Researchers identify gene that spurs deadly brain cancer
Howard Hughes Medical Institute researchers have identified a new factor that is necessary for the development of many forms of medulloblastoma, the most common type of malignant childhood brain cancer.

Movies promote smoking among Mexican-American adolescents
The more movie scenes of smoking they watch, the more likely Mexican-American youths are to experiment with smoking, researchers at the University of Texas M.

CTRC-AACR San Antonio Breast Cancer Symposium continues to expand
This year, more than 8,500 scientists and other professionals will gather at the Henry B.

Study links real-time data to flu vaccine strategies
Adaptive vaccination strategies, based on age patterns of hospitalizations and deaths monitored in real-time during the early stages of a pandemic, outperform seasonal influenza vaccination allocation strategies, according to findings reported Dec.

Risk of blood clot after surgery higher and lasts longer than previously thought
The risk of having a potentially fatal blood clot after surgery is higher and lasts for longer than had previously been thought, concludes new research published on today.

A greener way to get electricity from natural gas
A new type of natural-gas electric power plant proposed by MIT researchers could provide electricity with zero carbon dioxide emissions to the atmosphere, at costs comparable to or less than conventional natural-gas plants, and even to coal-burning plants.

Scripps Research team develops cheap, easy 'kitchen chemistry' to perform formerly complex synthesis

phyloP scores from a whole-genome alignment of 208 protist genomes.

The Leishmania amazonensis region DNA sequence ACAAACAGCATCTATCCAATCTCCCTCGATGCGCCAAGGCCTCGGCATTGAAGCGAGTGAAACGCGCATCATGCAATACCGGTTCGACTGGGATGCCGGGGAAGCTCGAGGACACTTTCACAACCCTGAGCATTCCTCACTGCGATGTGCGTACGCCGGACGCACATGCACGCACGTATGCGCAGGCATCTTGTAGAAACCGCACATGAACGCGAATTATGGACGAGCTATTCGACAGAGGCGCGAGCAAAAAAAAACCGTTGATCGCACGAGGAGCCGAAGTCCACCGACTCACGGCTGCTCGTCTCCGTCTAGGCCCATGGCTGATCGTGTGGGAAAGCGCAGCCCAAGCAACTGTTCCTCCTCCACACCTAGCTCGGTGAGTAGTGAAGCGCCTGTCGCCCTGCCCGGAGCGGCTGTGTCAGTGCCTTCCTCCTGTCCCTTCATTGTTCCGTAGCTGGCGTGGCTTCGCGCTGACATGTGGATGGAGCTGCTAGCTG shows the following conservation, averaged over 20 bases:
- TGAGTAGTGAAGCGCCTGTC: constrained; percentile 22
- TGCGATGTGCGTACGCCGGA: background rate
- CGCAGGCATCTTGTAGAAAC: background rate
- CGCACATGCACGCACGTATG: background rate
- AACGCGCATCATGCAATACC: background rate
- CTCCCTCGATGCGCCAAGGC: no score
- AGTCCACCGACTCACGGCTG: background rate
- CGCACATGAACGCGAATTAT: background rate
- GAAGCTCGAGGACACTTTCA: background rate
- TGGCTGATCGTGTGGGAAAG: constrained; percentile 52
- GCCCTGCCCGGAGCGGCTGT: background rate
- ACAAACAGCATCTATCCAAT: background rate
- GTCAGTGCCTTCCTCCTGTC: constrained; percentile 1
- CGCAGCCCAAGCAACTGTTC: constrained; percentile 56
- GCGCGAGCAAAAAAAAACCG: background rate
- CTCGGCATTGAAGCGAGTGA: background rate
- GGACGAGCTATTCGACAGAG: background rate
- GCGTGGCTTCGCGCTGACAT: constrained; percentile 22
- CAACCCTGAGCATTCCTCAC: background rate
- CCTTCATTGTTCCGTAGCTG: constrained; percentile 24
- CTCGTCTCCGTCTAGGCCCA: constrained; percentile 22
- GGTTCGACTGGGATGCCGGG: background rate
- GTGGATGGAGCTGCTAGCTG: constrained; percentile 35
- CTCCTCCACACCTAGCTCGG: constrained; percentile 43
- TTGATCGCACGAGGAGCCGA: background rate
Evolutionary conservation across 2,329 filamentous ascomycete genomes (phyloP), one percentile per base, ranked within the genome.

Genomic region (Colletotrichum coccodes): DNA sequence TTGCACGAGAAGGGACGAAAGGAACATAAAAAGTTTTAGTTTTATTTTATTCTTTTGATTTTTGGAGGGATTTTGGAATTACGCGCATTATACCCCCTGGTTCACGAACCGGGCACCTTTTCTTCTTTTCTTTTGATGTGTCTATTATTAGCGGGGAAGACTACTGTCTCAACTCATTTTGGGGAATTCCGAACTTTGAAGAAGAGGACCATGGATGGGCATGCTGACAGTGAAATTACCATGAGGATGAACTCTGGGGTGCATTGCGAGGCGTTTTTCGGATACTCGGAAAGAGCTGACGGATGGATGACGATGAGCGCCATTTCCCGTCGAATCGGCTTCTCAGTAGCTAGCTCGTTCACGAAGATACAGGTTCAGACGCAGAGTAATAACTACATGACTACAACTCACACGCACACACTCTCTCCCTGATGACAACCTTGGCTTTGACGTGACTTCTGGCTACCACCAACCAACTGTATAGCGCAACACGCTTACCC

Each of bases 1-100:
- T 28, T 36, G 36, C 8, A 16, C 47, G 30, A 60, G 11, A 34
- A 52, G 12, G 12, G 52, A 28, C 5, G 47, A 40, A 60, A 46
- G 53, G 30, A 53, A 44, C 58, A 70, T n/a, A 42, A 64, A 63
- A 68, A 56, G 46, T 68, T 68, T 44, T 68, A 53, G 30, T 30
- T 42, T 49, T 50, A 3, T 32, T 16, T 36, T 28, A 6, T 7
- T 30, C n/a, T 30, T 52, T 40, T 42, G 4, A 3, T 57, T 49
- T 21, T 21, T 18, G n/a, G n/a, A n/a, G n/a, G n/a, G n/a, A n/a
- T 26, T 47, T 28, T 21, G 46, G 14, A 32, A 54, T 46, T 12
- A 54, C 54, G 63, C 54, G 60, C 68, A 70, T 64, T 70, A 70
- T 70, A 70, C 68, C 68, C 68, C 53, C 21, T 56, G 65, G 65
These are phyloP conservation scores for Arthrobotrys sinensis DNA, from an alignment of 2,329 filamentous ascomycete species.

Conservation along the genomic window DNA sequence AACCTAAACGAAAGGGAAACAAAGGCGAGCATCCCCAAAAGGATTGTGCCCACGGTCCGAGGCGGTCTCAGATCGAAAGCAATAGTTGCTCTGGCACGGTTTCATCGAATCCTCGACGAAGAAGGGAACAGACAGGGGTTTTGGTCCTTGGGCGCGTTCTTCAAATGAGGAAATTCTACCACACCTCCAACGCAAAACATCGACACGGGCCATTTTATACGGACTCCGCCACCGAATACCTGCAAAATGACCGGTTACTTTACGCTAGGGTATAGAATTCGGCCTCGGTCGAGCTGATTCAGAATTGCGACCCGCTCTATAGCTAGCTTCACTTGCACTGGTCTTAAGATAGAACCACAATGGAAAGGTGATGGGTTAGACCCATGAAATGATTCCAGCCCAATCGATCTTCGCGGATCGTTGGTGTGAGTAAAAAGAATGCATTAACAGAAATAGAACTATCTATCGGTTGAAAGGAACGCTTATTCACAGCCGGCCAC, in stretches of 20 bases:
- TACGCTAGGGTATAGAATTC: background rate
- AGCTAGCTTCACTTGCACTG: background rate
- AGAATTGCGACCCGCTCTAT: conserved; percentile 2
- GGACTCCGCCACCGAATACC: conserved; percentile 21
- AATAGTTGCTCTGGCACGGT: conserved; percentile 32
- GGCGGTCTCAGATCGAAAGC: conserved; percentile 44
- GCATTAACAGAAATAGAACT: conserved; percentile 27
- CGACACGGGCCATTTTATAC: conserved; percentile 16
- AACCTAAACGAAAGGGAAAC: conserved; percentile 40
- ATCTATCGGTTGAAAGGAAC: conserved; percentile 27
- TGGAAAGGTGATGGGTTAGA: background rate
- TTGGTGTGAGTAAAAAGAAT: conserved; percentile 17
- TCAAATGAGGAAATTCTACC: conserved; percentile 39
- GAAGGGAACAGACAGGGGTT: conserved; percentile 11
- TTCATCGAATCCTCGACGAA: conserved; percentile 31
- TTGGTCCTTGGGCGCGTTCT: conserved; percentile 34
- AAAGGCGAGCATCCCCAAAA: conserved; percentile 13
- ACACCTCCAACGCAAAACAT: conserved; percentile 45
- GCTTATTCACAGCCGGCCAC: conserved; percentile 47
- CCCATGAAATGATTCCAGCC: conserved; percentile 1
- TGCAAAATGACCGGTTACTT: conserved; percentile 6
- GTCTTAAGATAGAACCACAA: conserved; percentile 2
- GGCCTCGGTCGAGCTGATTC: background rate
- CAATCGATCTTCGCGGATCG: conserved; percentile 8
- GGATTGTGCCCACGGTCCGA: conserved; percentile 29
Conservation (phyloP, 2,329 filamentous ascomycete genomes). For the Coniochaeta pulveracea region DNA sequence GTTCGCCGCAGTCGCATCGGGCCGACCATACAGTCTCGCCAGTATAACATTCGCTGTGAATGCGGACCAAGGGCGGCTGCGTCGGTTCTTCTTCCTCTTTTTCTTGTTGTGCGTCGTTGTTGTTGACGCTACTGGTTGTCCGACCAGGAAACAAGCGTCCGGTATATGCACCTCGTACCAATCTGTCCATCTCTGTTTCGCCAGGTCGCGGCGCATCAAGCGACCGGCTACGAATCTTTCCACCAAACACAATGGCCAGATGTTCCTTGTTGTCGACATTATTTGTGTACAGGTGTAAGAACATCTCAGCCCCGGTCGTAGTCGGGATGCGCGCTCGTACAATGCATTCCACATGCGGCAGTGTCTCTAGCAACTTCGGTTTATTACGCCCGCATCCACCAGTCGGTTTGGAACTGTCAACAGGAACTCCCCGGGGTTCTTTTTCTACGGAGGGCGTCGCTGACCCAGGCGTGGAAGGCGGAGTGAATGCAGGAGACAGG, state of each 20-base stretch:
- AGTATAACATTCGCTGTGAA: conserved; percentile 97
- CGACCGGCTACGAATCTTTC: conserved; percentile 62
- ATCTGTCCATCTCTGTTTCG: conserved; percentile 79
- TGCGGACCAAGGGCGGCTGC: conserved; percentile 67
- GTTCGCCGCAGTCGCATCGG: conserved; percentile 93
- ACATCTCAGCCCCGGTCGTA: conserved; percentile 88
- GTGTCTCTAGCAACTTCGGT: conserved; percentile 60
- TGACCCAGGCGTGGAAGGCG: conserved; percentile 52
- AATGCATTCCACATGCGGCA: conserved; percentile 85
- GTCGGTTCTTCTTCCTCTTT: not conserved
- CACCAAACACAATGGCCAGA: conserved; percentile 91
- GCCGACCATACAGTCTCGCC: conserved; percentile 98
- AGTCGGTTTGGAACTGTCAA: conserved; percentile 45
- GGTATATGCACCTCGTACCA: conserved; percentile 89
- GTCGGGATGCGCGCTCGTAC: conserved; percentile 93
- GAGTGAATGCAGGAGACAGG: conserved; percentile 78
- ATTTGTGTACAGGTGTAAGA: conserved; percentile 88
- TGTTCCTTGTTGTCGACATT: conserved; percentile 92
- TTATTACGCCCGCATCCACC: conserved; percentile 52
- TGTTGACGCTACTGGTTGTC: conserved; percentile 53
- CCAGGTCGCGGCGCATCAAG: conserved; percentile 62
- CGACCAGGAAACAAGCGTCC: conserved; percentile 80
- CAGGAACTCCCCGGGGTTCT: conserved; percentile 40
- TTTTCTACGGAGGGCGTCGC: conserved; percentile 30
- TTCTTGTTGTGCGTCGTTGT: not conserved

A team at the Scripps Research Institute has made major strides in solving a problem that has been plaguing chemists for many years: how best to break carbon-hydrogen bonds and then to create new bonds to join molecules together.

Master gene plays a key role in development of a common childhood brain tumor
The master gene Math1 is involved in the genesis of the most common childhood brain tumor, medulloblastoma, said researchers from Baylor College of Medicine ( in a report in the current issue of the journal Science.

Gastroenterology/hepatology societies issue recommendations on nonanesthesiologist administration of propofol for GI endoscopy
The worldwide safety experience of endoscopist-administered propofol sedation now exceeds 600,000 patients.

Symposium marks century of discovery for U. of I. entomology department
The University of Illinois department of entomology celebrates its 100th anniversary in 2009 and will mark this milestone with a symposium Dec.

The swine flu pandemic
A special issue of Deutsches Arzteblatt International contains the first scientific presentation of clinical experience with the novel influenza A virus (H1N1/09) in the German-speaking countries since the start of the pandemic.

Stellar family portrait takes imaging technique to new extremes
The young star cluster Trumpler 14 is revealed in another stunning ESO image.

Fish with attitude: Some like it hot
Coral reef fish can undergo a personality change in warmer water, according to an intriguing new study suggesting that climate change may make some species more aggressive.

Papillomavirus silences innate immune response
Human papillomavirus type 16, the most common cause of cervical cancer, silences a key signaling molecule of immune response in its host cells.

Research on the molecular basis of body size
For his research about why the body parts of a single animal develop into different sizes, Michael Crickmore, a regional winner from North America, has been named the 2009 Grand Prize winner for the GE & Science Prize for Young Life Scientists.

No change in brain tumor incidence during a time when cell phone usage increased
There was no substantial change in brain tumor incidence among adults 5 to 10 years after cell phone usage sharply increased, according to a new brief communication published online Dec.

Awards to be presented at 48th AIAA Aerospace Sciences Meeting and Exposition
The American Institute of Aeronautics and Astronautics will present a number of prestigious awards during the 48th Aerospace Sciences Meeting and Exposition, Jan.

New antibiotics urgently needed
An editorial in this week's Lancet supports recent calls for a global drive on developing new antibiotics.